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Journal Article

An adaptive design approach for defects distribution modeling in materials from first-principle calculations


da Silva,  M. C.
Bremen Center for Computational Materials Science, University of Bremen;
Theory Group, Theory Department, Max Planck Institute for the Structure and Dynamics of Matter, Max Planck Society;

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Lourenço, M. P., Anastácio, A. d. S., Rosa, A. L., Frauenheim, T., & da Silva, M. C. (2020). An adaptive design approach for defects distribution modeling in materials from first-principle calculations. Journal of Molecular Modeling, 26(7): 187. doi:10.1007/s00894-020-04438-w.

Cite as: http://hdl.handle.net/21.11116/0000-0006-C6D1-E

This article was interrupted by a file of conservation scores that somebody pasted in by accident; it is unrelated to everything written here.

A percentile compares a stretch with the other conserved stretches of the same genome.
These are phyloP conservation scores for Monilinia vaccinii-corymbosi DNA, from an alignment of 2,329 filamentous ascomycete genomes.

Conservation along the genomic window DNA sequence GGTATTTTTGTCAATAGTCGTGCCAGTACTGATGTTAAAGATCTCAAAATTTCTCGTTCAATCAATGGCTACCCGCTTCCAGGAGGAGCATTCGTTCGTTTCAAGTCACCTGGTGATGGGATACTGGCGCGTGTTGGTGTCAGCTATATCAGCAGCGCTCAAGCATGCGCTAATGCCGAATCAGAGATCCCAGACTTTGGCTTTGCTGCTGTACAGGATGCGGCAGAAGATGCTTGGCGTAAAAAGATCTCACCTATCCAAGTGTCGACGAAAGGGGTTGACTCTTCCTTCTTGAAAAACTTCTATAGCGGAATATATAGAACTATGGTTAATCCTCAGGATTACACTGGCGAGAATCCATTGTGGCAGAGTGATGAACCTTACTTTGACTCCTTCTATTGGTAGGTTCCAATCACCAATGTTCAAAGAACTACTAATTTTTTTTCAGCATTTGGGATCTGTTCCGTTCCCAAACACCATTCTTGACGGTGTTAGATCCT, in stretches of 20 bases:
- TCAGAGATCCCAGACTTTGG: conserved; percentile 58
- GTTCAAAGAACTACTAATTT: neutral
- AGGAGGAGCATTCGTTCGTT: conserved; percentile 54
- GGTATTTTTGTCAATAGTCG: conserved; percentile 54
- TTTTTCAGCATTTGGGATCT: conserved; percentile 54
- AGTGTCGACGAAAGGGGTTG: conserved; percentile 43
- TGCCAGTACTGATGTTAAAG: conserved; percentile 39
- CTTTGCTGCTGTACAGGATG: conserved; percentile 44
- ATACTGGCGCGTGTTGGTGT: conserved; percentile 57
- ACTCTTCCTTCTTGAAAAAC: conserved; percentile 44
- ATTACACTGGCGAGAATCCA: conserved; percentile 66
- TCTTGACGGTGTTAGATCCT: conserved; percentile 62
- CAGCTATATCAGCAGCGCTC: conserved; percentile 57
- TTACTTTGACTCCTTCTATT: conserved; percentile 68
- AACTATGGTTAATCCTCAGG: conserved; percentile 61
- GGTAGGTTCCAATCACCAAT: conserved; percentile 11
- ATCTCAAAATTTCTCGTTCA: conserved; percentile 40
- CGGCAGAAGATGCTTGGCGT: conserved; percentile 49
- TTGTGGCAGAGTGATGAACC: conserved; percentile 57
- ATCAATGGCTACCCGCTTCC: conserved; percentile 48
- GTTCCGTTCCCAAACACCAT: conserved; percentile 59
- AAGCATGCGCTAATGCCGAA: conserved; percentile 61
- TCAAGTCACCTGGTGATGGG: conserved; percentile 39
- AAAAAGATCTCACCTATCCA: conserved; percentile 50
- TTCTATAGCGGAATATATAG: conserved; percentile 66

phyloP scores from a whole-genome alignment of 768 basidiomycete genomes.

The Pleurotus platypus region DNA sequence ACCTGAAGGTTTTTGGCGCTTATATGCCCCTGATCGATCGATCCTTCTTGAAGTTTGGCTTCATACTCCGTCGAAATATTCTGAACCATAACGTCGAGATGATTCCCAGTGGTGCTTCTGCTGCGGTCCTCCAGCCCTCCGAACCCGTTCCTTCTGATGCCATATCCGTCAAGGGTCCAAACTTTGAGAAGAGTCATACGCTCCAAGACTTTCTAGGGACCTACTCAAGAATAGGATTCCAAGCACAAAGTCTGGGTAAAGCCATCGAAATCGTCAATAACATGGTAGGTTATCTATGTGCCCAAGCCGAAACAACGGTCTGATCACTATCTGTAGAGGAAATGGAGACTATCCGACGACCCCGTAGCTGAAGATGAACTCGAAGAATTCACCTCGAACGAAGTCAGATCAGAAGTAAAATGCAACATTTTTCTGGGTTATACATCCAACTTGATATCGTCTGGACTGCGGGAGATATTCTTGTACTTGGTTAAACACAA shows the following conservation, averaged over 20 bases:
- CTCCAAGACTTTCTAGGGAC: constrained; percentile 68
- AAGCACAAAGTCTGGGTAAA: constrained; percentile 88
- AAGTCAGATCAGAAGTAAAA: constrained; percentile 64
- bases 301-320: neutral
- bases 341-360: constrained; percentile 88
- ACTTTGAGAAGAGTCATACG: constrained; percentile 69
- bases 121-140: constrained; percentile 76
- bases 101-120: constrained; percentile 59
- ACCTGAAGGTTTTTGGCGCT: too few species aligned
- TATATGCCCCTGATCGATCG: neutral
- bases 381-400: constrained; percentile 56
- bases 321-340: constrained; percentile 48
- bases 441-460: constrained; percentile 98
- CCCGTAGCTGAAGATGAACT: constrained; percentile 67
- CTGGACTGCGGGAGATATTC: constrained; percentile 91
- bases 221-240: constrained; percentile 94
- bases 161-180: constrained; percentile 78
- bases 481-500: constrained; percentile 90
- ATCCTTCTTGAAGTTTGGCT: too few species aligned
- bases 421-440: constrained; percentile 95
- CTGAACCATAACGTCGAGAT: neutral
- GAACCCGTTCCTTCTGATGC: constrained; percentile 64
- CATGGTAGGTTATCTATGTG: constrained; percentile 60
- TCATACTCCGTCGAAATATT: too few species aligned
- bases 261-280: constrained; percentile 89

Designing and understanding the mechanism of non-stoichiometric materials with enhanced properties is challenging, both experimentally and even computationally, due to the large number of chemical spaces and their distributions through the material. In the current work, it is proposed a Machine Learning approach coupled with the Efficient Global Optimization (EGO) method—an Adaptive Design (AD)—to model local defects in materials from first-principle calculations. Our method takes into account the smallest sample set as possible, envisioning the material defect structure relationship with target properties for new insights. As an example, the AD framework allows us to study the stability and the structure of the modified goethite (Fe0.875Al0.125OOH) by considering a proper defect distribution, from first-principle calculations. The chemical space search for the modified goethite was evaluated by starting from different sizes and configurations of the samples as well as different surrogate models (ANN and Gaussian Process; GP), acquisition functions, and descriptors. Our results show that the same local solution of several defect arrangements in Fe0.875Al0.125OOH is found regardless of the initial sample and regression model. This indicates the efficiency of our search method. We also discuss the role of the descriptors in the accelerated global search for defects in material modeling. We conclude that the AD method applied in material defects is a successful approach in automating the search within huge chemical spaces from first-principle calculations by considering small samples. This method can be applied to mechanistic elucidation of non-stoichiometric materials, solid solutions, alloys, and Schottky and Frenkel defects, essential for material design and discovery.